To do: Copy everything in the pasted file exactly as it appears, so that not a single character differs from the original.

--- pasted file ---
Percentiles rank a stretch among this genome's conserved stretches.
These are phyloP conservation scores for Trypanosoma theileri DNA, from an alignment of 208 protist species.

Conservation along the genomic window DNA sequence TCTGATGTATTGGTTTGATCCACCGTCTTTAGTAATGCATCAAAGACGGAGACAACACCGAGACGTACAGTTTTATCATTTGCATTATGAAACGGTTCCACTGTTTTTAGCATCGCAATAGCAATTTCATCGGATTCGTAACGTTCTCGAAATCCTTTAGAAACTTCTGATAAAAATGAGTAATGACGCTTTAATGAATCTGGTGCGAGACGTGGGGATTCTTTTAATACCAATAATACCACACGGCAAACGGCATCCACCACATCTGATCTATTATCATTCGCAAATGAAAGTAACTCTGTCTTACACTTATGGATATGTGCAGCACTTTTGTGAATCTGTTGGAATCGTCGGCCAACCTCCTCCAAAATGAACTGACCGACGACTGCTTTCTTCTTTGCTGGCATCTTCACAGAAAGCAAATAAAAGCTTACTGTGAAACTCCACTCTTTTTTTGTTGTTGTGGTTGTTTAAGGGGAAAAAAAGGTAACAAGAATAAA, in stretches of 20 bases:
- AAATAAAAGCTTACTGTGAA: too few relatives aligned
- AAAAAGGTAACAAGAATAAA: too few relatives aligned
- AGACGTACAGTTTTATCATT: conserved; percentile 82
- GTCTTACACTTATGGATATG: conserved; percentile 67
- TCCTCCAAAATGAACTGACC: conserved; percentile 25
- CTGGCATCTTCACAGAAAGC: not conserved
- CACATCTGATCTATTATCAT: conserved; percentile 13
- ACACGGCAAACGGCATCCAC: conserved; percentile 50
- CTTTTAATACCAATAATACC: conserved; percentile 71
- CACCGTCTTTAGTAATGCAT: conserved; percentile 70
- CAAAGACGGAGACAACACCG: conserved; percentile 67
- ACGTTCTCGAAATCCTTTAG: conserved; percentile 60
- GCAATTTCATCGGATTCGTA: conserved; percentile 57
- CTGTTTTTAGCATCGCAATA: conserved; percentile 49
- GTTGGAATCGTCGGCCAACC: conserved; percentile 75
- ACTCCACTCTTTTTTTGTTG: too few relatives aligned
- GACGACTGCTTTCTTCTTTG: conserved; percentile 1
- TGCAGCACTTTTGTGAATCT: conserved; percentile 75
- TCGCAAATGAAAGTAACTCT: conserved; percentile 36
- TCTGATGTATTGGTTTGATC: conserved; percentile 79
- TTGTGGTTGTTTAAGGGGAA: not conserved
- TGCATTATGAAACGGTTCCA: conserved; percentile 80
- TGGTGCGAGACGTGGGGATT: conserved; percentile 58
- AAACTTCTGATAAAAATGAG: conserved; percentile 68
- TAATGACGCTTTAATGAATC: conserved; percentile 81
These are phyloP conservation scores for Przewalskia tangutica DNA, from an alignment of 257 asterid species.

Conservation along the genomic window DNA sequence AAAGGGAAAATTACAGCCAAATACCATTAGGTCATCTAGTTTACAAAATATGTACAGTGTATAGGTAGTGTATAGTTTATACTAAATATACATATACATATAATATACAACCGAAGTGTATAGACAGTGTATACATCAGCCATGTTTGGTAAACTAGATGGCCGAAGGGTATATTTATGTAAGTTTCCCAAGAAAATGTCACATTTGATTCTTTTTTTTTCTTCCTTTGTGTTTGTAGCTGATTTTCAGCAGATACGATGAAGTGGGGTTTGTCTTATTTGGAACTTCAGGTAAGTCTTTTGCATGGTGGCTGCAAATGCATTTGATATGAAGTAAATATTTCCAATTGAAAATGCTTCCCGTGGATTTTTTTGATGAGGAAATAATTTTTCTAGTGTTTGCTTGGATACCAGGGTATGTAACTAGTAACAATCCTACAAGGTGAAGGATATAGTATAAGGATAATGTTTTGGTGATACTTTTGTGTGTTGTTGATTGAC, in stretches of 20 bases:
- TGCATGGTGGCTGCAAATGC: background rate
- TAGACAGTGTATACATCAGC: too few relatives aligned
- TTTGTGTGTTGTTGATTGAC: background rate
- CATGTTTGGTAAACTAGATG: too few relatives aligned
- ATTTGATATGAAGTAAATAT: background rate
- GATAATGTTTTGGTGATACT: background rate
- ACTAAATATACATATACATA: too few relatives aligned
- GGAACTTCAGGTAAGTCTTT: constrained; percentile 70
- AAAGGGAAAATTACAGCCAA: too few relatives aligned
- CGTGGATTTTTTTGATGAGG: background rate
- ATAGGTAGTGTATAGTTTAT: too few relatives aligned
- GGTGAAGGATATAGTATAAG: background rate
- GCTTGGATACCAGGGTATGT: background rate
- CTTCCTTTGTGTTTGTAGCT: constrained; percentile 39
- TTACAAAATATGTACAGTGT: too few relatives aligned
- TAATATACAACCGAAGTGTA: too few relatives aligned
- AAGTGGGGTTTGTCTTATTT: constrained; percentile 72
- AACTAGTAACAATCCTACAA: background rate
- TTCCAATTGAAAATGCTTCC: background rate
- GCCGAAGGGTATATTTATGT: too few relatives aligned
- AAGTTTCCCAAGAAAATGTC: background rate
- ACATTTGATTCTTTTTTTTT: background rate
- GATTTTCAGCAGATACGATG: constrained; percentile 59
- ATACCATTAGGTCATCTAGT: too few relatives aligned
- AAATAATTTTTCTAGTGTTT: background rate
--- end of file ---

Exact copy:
Percentiles rank a stretch among this genome's conserved stretches.
These are phyloP conservation scores for Trypanosoma theileri DNA, from an alignment of 208 protist species.

Conservation along the genomic window DNA sequence TCTGATGTATTGGTTTGATCCACCGTCTTTAGTAATGCATCAAAGACGGAGACAACACCGAGACGTACAGTTTTATCATTTGCATTATGAAACGGTTCCACTGTTTTTAGCATCGCAATAGCAATTTCATCGGATTCGTAACGTTCTCGAAATCCTTTAGAAACTTCTGATAAAAATGAGTAATGACGCTTTAATGAATCTGGTGCGAGACGTGGGGATTCTTTTAATACCAATAATACCACACGGCAAACGGCATCCACCACATCTGATCTATTATCATTCGCAAATGAAAGTAACTCTGTCTTACACTTATGGATATGTGCAGCACTTTTGTGAATCTGTTGGAATCGTCGGCCAACCTCCTCCAAAATGAACTGACCGACGACTGCTTTCTTCTTTGCTGGCATCTTCACAGAAAGCAAATAAAAGCTTACTGTGAAACTCCACTCTTTTTTTGTTGTTGTGGTTGTTTAAGGGGAAAAAAAGGTAACAAGAATAAA, in stretches of 20 bases:
- AAATAAAAGCTTACTGTGAA: too few relatives aligned
- AAAAAGGTAACAAGAATAAA: too few relatives aligned
- AGACGTACAGTTTTATCATT: conserved; percentile 82
- GTCTTACACTTATGGATATG: conserved; percentile 67
- TCCTCCAAAATGAACTGACC: conserved; percentile 25
- CTGGCATCTTCACAGAAAGC: not conserved
- CACATCTGATCTATTATCAT: conserved; percentile 13
- ACACGGCAAACGGCATCCAC: conserved; percentile 50
- CTTTTAATACCAATAATACC: conserved; percentile 71
- CACCGTCTTTAGTAATGCAT: conserved; percentile 70
- CAAAGACGGAGACAACACCG: conserved; percentile 67
- ACGTTCTCGAAATCCTTTAG: conserved; percentile 60
- GCAATTTCATCGGATTCGTA: conserved; percentile 57
- CTGTTTTTAGCATCGCAATA: conserved; percentile 49
- GTTGGAATCGTCGGCCAACC: conserved; percentile 75
- ACTCCACTCTTTTTTTGTTG: too few relatives aligned
- GACGACTGCTTTCTTCTTTG: conserved; percentile 1
- TGCAGCACTTTTGTGAATCT: conserved; percentile 75
- TCGCAAATGAAAGTAACTCT: conserved; percentile 36
- TCTGATGTATTGGTTTGATC: conserved; percentile 79
- TTGTGGTTGTTTAAGGGGAA: not conserved
- TGCATTATGAAACGGTTCCA: conserved; percentile 80
- TGGTGCGAGACGTGGGGATT: conserved; percentile 58
- AAACTTCTGATAAAAATGAG: conserved; percentile 68
- TAATGACGCTTTAATGAATC: conserved; percentile 81
These are phyloP conservation scores for Przewalskia tangutica DNA, from an alignment of 257 asterid species.

Conservation along the genomic window DNA sequence AAAGGGAAAATTACAGCCAAATACCATTAGGTCATCTAGTTTACAAAATATGTACAGTGTATAGGTAGTGTATAGTTTATACTAAATATACATATACATATAATATACAACCGAAGTGTATAGACAGTGTATACATCAGCCATGTTTGGTAAACTAGATGGCCGAAGGGTATATTTATGTAAGTTTCCCAAGAAAATGTCACATTTGATTCTTTTTTTTTCTTCCTTTGTGTTTGTAGCTGATTTTCAGCAGATACGATGAAGTGGGGTTTGTCTTATTTGGAACTTCAGGTAAGTCTTTTGCATGGTGGCTGCAAATGCATTTGATATGAAGTAAATATTTCCAATTGAAAATGCTTCCCGTGGATTTTTTTGATGAGGAAATAATTTTTCTAGTGTTTGCTTGGATACCAGGGTATGTAACTAGTAACAATCCTACAAGGTGAAGGATATAGTATAAGGATAATGTTTTGGTGATACTTTTGTGTGTTGTTGATTGAC, in stretches of 20 bases:
- TGCATGGTGGCTGCAAATGC: background rate
- TAGACAGTGTATACATCAGC: too few relatives aligned
- TTTGTGTGTTGTTGATTGAC: background rate
- CATGTTTGGTAAACTAGATG: too few relatives aligned
- ATTTGATATGAAGTAAATAT: background rate
- GATAATGTTTTGGTGATACT: background rate
- ACTAAATATACATATACATA: too few relatives aligned
- GGAACTTCAGGTAAGTCTTT: constrained; percentile 70
- AAAGGGAAAATTACAGCCAA: too few relatives aligned
- CGTGGATTTTTTTGATGAGG: background rate
- ATAGGTAGTGTATAGTTTAT: too few relatives aligned
- GGTGAAGGATATAGTATAAG: background rate
- GCTTGGATACCAGGGTATGT: background rate
- CTTCCTTTGTGTTTGTAGCT: constrained; percentile 39
- TTACAAAATATGTACAGTGT: too few relatives aligned
- TAATATACAACCGAAGTGTA: too few relatives aligned
- AAGTGGGGTTTGTCTTATTT: constrained; percentile 72
- AACTAGTAACAATCCTACAA: background rate
- TTCCAATTGAAAATGCTTCC: background rate
- GCCGAAGGGTATATTTATGT: too few relatives aligned
- AAGTTTCCCAAGAAAATGTC: background rate
- ACATTTGATTCTTTTTTTTT: background rate
- GATTTTCAGCAGATACGATG: constrained; percentile 59
- ATACCATTAGGTCATCTAGT: too few relatives aligned
- AAATAATTTTTCTAGTGTTT: background rate